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Why Sales of This Food Have Been Skyrocketing Since March

This cookout icon was also popular at the beginning of the COVID-19 pandemic.
Hot dogs and burgers on grill

Quick and easy meals are an effortless go-to when cooking just isn't in the cards. And with most people buying more at the grocery store, many items that weren't available for weeks are slowly being reintroduced to shelves. New data shows that this is when Americans turned to convenience and comfort foods most.

Boil them, grill them, fry on the stove, or even use a slow cooker — hot dogs are versatile. Kids love them and they're a backyard cookout staple for a reason. Hot dog sales went through the roof when the coronavirus forced states to enact stay-at-home orders to slow the spread of the virus in March. This was over two months before the outdoor barbecue holiday Memorial Day in late May.

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According to data from IRI Worldwide, hot dog sales year-over-year went up 123% the week ending on March 15, and 127% the week ending on March 22. In the following weeks, sales were still up compared to March 2019. During this time Walmart and Costco saw orders for hot dogs rise up to 300% in March, forcing some hot dog plants to use weekend shifts to ship the influx of frankfurters, according to the New York Times.

The data from IRI notes that consumers bought beef hot dogs the most, compared to non-beef. Sausage dogs, bratwurst, veggie dogs, and more are all just as versatile as beef, and offer everyone their favorites.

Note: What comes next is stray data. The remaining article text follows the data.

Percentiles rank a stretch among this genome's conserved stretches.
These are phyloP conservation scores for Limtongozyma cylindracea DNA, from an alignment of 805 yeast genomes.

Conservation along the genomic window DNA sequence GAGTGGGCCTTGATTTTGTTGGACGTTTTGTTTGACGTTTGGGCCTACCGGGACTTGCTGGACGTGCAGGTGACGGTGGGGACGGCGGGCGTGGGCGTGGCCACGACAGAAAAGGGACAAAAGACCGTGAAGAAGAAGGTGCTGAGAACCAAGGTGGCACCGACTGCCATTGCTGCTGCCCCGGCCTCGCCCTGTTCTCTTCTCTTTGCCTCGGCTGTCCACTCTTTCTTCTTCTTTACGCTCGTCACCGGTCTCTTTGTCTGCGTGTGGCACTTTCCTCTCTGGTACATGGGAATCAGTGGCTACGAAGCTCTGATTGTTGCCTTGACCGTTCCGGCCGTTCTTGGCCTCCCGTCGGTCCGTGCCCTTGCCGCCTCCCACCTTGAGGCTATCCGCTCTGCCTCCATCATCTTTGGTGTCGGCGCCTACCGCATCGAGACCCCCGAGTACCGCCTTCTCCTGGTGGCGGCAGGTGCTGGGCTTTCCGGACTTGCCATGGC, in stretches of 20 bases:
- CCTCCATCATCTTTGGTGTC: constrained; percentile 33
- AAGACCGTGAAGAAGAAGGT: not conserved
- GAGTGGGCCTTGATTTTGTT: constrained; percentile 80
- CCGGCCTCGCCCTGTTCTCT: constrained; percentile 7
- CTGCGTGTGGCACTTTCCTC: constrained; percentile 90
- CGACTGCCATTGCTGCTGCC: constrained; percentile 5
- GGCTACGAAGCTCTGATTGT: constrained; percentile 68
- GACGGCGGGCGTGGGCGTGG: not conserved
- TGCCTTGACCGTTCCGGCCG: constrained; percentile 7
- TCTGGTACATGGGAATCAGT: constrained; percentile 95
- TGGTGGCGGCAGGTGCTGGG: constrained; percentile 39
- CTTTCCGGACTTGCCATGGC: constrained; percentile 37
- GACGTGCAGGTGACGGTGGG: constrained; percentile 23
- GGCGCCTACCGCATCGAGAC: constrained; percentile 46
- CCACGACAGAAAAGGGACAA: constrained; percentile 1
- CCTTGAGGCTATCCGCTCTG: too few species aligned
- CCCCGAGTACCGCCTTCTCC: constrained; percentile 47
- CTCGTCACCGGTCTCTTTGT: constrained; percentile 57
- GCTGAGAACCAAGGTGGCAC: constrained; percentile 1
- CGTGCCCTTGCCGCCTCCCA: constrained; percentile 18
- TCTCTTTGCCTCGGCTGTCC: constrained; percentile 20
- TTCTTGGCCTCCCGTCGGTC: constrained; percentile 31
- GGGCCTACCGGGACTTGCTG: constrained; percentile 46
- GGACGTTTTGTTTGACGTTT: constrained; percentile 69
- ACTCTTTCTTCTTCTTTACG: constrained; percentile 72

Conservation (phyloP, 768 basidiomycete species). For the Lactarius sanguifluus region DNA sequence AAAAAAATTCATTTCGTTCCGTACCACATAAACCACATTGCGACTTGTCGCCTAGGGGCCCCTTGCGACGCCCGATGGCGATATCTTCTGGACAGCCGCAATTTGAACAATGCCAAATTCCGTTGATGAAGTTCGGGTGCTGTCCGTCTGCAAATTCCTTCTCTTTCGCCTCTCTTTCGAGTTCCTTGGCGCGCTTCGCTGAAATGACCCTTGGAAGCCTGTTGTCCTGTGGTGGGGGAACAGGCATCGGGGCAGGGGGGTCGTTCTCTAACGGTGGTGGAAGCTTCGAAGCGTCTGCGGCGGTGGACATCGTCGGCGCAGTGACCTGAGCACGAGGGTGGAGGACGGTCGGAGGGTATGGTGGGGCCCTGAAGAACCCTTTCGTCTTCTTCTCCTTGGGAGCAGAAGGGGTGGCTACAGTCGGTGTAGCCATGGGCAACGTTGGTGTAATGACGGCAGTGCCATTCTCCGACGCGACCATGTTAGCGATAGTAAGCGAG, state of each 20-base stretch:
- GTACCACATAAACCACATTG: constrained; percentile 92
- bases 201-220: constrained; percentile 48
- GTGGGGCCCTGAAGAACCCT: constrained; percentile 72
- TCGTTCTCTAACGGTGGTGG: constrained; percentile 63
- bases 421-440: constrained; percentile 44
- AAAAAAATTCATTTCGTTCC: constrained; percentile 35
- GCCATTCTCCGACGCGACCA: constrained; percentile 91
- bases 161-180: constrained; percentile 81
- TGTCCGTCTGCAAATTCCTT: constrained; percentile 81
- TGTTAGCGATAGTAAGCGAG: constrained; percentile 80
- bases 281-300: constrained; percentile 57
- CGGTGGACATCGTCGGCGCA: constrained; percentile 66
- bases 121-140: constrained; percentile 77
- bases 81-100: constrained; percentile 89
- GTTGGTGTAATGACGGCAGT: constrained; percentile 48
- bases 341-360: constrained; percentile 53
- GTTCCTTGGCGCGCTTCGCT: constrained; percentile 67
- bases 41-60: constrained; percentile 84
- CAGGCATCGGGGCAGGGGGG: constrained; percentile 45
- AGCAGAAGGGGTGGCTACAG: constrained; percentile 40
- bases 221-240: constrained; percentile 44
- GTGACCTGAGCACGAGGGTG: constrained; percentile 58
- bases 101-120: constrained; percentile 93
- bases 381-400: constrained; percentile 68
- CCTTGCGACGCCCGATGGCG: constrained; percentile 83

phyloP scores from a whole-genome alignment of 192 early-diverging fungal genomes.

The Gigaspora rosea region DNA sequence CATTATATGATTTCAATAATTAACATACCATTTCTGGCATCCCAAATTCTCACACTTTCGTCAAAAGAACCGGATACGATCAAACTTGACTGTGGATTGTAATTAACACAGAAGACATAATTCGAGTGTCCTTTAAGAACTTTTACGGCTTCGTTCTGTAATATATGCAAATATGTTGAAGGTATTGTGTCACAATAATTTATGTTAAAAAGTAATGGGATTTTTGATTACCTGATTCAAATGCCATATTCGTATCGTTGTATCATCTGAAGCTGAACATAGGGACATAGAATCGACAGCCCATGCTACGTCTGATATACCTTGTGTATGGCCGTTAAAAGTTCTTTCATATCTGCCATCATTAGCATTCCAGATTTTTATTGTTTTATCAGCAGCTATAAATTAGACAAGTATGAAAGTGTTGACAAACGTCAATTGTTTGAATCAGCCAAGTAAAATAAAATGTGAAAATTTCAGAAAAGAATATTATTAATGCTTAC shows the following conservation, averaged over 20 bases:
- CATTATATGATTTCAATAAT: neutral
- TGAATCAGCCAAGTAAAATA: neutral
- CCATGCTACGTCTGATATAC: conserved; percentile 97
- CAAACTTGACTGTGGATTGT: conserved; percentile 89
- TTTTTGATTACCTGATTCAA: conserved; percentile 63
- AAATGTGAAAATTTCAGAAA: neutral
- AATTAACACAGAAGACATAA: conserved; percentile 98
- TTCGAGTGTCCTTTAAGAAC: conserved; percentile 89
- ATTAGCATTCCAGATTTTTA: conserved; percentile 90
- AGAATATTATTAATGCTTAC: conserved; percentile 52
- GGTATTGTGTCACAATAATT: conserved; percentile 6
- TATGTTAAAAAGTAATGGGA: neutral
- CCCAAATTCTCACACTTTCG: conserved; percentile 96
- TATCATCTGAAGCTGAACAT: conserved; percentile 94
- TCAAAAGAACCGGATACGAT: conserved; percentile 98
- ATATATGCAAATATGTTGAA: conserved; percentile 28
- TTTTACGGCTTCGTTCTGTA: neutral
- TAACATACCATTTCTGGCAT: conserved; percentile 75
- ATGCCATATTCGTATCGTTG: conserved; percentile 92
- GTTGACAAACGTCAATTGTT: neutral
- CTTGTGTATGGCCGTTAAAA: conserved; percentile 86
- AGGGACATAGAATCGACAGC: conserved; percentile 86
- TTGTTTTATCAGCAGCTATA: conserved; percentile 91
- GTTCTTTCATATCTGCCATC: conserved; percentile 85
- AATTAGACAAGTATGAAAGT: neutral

There are so many different ways to dress up a hot dog besides ketchup and mustard. Add avocado and bacon for a creamy, yet crunchy twist, or buffalo sauce and blue cheese for a kick. Considering some hot dogs clock in under 100 calories, they also are a comfort food you can feel comfortable enjoying.

Related: Best Hot Dogs and Sausages for Weight Loss

Eat This, Not That! is constantly monitoring the latest food news as it relates to COVID-19 in order to keep you healthy, safe, and informed (and answer your most urgent questions). Here are the precautions you should be taking at the grocery store, the foods you should have on hand, the meal delivery services and restaurant chains offering takeout you need to know about, and ways you can help support those in need. We will continue to update these as new information develops. Click here for all of our COVID-19 coverage, and sign up for our newsletter to stay up-to-date.
Amanda McDonald
Amanda is a staff writer for Eat This, Not That!. Read more
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